Suffering Successfully

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This is Part 3 in an open series.  If you missed Part 2, it’s here.

It’s a question that is not going away any time soon:  what do we do about extremism?   How do we understand it?  How do we translate that understanding into ways to prevent its rise and influence?  What positive strengths can be put in place to offer a hopeful alternative?

Building on the previous post, in the next few posts on overcoming extremism, I want to lay out how fear and anger, if we leave them unattended, become themes in the way we identify ourselves.  If we master fear and anger, we develop a capacity for engaging the world in highly creative ways that allow for the expression of greater degrees of our potential than would otherwise be possible.  This becomes the basis, the “bones,” of the anatomy of civility.

Once we understand these points, we can lay out a framework in the final set of posts for building the strengths of resilience and civility that not only will act as an inoculation against extremism, but are the foundational skills needed to develop our own potential and strengthen the fabric of our democracy.

Mr. Ali Nakhjavani

David Ruhe, M.D.

Mr. Ali Nakhjavani is one of my heroes. I once heard him speak glowingly about another hero of mine, Dr. David Ruhe.  Mr. Nakhjavani gave Dr. Ruhe one of the most interesting compliments I have ever heard fall from anyone’s lips.  He said, “Ah, Dr. Ruhe!  There is a man who has suffered successfully!”

We all suffer.  There is no way around it.  Some seem to do so sucessfully quite on their own.   Most of us need help.

In general terms, we can say that fear and anger become the dominant themes of the two types of identity structures that arise when we have not yet succeeded in managing our suffering.  I call these the “Weakened Identity” and the “Rigid Identity.”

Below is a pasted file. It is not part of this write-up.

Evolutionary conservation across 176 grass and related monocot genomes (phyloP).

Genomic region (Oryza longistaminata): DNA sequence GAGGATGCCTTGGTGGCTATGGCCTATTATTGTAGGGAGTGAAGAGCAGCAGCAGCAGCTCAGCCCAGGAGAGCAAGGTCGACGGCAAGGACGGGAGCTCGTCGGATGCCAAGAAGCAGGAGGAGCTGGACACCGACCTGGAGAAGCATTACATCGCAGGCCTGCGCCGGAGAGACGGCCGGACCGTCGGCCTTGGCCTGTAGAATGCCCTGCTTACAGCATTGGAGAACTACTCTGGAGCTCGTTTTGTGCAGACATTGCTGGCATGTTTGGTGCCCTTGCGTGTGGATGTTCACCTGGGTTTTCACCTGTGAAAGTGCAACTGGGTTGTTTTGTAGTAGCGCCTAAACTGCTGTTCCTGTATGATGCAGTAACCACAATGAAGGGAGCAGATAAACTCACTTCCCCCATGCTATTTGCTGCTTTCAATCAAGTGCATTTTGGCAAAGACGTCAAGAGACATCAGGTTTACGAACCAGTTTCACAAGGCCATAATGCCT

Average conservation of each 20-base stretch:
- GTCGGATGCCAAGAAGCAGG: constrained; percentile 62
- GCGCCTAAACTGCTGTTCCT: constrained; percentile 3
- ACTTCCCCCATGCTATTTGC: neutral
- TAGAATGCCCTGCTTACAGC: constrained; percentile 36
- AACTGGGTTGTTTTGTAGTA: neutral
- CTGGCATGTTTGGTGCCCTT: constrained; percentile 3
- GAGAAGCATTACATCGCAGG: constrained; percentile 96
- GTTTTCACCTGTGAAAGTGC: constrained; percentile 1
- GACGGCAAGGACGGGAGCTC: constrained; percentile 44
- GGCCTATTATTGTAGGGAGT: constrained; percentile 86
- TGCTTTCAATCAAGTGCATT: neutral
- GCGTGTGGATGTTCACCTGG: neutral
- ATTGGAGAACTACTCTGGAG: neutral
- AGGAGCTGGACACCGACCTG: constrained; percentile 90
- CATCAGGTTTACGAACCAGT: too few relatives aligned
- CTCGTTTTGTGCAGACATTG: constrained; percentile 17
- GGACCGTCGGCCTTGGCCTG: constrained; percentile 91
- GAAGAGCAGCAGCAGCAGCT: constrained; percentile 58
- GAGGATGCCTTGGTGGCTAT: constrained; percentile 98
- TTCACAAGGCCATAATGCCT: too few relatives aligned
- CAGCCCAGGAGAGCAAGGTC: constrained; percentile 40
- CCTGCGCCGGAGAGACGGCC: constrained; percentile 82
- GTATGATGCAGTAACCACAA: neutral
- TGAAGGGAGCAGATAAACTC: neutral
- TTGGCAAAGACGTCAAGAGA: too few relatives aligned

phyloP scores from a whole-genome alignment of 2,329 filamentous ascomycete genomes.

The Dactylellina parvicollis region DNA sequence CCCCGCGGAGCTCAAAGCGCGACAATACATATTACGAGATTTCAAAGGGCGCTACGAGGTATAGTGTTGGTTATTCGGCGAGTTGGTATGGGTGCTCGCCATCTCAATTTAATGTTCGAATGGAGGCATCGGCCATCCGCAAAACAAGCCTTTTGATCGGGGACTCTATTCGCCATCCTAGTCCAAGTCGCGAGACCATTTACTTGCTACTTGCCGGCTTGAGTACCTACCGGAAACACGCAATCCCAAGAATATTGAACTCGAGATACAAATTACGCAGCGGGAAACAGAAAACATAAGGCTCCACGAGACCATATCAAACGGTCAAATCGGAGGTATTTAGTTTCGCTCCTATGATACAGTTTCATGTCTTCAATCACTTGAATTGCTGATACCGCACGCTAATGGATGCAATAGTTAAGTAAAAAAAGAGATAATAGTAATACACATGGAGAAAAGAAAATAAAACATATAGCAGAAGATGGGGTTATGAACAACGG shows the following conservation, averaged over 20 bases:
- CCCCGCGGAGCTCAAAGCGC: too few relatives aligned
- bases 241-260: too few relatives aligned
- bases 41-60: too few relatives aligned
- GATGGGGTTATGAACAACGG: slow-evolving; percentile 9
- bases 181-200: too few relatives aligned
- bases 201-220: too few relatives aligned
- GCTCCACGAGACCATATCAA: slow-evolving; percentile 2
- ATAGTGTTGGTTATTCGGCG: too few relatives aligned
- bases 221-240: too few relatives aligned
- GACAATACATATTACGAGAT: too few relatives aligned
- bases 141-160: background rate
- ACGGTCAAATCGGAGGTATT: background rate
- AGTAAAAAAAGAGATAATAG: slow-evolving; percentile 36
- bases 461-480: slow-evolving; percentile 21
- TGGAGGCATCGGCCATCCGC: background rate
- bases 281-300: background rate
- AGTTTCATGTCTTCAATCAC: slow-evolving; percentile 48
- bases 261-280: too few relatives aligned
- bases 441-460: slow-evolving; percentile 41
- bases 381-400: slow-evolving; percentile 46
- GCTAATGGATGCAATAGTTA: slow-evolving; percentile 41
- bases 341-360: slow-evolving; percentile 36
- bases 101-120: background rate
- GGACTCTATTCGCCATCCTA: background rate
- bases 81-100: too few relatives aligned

There is a third identity that distinguishes those who, like Dr. Ruhe, suffer successfully and find themselves equipped to deal with the slings and arrows of life with integrity and compassion.  I call this the “Compassionate Identity.”  To best understand this Compassionate Identity, it will be helpful to know a bit about what takes place in our lives if we neglect to develop it.  The next  posts deal with the Weakened Identity and its opposite, the source of extremism, the Rigid Identity.

Click here for the next post:  Part 4: Extremism to Civility: The “Weakened Identity.”

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All Rights Reserved, John Woodall, MD, copyright, 2011

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  1. Dr. John, Here in Ft. Walton Beach, Joel Smith mentioned at our Interfaith Celebration gathering that you may be visiting the area in the near future. As a guest of Ron Frazer (Baha’i), I heard you speak in a private home a couple years ago. I would like to invite you to speak to the Unitarian Universalist Fellowship of the Emerald Coast (121 members) on Feb. 27, 2011, or on another date that you may be in town. I am especially interested in your thoughts on healing the reactive mind suffering from fear from some level of PTSD. Serving a largely military/contractors community, how can we be a healing community just outside the gates of Eglin Air Force Base in Niceville, Florida? Blessings!

  2. John says:

    Thanks Rod! I sent you an e-mail just now. I hope we can work something out. Warm regards, John

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